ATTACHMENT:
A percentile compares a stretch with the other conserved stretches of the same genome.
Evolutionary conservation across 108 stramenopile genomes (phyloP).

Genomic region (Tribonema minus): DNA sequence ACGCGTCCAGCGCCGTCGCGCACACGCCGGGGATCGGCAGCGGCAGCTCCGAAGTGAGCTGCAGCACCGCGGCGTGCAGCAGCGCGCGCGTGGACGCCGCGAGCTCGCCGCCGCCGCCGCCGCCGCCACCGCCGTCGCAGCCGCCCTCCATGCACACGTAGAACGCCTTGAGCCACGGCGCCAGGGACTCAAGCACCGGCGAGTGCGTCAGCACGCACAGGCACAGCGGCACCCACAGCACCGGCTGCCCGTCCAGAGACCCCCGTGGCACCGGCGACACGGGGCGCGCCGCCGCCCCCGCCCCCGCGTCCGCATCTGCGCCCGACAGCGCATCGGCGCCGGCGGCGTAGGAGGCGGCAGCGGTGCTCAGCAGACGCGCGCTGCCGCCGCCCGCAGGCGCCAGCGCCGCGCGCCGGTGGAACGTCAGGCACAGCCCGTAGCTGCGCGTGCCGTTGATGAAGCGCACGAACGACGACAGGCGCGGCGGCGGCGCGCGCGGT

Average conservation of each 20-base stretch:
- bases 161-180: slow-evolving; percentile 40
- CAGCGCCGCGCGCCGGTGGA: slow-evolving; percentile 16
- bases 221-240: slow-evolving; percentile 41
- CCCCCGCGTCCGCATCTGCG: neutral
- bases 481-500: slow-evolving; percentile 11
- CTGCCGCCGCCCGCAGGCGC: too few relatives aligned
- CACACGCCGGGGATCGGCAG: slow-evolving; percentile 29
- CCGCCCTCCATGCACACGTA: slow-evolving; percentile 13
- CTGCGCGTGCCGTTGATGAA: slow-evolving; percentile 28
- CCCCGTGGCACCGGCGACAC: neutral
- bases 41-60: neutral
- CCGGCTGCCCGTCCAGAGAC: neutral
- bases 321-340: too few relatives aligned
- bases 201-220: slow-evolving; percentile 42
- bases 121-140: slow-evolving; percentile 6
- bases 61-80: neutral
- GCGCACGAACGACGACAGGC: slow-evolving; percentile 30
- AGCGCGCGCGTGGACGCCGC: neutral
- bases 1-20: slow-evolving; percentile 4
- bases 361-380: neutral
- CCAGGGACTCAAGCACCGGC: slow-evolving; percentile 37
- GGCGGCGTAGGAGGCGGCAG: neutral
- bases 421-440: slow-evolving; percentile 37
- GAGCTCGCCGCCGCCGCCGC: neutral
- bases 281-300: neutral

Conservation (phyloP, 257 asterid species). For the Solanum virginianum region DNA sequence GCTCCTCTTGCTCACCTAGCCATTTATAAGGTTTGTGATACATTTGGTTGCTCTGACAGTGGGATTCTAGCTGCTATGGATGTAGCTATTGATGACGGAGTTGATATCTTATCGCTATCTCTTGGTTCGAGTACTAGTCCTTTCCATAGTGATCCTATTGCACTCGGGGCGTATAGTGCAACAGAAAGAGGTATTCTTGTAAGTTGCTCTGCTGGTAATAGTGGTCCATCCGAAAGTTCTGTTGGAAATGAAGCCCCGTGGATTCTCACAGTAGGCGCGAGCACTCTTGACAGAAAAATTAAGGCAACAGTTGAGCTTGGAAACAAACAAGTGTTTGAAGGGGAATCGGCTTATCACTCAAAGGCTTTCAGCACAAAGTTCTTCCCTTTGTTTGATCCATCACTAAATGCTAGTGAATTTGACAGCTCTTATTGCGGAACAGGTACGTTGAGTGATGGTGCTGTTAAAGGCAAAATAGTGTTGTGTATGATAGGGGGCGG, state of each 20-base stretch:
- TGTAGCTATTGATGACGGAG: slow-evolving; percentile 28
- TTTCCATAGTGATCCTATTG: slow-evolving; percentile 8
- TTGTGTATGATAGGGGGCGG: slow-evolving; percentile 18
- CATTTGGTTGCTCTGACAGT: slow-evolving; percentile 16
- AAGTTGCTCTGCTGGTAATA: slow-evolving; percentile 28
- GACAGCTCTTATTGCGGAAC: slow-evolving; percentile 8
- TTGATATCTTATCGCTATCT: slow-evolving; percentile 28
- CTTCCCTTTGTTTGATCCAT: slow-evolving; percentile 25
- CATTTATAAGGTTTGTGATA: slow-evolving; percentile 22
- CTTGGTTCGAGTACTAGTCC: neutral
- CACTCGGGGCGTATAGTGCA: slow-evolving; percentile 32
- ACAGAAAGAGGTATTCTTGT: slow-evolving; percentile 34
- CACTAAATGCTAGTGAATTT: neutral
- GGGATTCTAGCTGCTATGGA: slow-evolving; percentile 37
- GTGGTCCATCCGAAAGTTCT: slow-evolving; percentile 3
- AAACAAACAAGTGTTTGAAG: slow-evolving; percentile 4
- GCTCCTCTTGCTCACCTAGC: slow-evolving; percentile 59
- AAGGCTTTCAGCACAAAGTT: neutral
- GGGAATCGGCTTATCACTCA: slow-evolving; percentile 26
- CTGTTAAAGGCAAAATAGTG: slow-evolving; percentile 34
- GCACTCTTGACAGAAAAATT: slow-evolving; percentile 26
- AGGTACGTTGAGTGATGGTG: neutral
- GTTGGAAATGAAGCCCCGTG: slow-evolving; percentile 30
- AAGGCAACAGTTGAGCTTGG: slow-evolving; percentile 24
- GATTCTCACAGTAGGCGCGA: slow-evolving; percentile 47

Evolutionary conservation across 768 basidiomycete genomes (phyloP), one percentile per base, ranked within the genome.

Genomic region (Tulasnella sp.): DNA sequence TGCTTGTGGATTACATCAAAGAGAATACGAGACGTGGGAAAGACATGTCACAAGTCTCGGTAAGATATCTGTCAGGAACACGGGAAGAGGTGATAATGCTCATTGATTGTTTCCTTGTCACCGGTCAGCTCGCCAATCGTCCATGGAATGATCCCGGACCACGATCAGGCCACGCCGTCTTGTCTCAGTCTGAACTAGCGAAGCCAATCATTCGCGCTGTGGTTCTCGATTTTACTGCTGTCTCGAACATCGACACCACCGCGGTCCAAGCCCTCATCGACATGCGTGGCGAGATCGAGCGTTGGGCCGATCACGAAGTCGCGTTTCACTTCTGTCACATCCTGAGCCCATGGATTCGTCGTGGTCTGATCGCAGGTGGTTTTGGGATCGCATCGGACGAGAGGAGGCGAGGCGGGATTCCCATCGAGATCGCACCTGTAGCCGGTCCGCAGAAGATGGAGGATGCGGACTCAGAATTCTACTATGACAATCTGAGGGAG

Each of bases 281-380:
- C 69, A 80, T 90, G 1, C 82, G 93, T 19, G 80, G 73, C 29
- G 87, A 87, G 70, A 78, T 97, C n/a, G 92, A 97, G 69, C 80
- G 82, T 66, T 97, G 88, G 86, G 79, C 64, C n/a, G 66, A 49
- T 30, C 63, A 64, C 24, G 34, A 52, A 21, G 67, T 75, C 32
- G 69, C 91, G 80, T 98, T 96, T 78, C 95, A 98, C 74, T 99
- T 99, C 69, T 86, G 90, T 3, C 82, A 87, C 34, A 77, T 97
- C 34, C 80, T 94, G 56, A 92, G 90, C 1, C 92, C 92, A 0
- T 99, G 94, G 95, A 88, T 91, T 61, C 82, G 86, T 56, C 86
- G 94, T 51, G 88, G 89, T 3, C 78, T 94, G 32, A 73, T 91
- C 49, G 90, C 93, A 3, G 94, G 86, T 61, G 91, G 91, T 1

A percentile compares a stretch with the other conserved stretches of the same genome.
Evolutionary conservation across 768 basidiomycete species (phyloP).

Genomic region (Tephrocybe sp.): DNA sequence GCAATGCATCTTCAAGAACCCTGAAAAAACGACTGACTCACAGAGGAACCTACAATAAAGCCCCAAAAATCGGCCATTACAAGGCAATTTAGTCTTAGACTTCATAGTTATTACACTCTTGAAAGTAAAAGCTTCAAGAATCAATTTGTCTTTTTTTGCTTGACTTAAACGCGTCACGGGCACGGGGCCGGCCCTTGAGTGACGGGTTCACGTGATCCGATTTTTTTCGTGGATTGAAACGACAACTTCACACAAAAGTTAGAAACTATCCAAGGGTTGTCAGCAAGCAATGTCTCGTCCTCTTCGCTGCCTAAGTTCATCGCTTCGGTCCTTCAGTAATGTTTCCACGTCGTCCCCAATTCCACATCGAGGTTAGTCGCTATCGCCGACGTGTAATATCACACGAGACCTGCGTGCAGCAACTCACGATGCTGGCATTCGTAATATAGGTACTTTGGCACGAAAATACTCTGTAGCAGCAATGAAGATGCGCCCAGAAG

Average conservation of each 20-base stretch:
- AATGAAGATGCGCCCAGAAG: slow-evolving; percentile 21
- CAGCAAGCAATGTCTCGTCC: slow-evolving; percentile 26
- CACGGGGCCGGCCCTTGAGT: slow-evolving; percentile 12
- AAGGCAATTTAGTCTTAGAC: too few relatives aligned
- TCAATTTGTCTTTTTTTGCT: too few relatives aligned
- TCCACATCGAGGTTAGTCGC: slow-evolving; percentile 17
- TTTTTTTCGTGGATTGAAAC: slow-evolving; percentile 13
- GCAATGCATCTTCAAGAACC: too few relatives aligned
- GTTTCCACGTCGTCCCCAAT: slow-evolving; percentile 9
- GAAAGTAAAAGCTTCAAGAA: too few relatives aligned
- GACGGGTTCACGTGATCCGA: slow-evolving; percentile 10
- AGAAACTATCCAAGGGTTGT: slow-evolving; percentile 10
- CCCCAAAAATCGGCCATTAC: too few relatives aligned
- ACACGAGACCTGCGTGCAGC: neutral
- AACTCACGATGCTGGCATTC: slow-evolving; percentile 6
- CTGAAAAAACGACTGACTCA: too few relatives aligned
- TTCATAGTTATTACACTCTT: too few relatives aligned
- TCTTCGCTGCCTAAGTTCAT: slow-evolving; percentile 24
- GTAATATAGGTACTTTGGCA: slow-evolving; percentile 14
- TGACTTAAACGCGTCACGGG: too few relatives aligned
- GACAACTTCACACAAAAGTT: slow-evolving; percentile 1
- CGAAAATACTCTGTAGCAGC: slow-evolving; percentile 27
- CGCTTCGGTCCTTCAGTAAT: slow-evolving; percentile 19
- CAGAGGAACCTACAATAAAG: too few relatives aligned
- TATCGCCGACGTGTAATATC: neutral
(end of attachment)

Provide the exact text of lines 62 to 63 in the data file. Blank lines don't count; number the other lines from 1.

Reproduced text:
- T 30, C 63, A 64, C 24, G 34, A 52, A 21, G 67, T 75, C 32
- G 69, C 91, G 80, T 98, T 96, T 78, C 95, A 98, C 74, T 99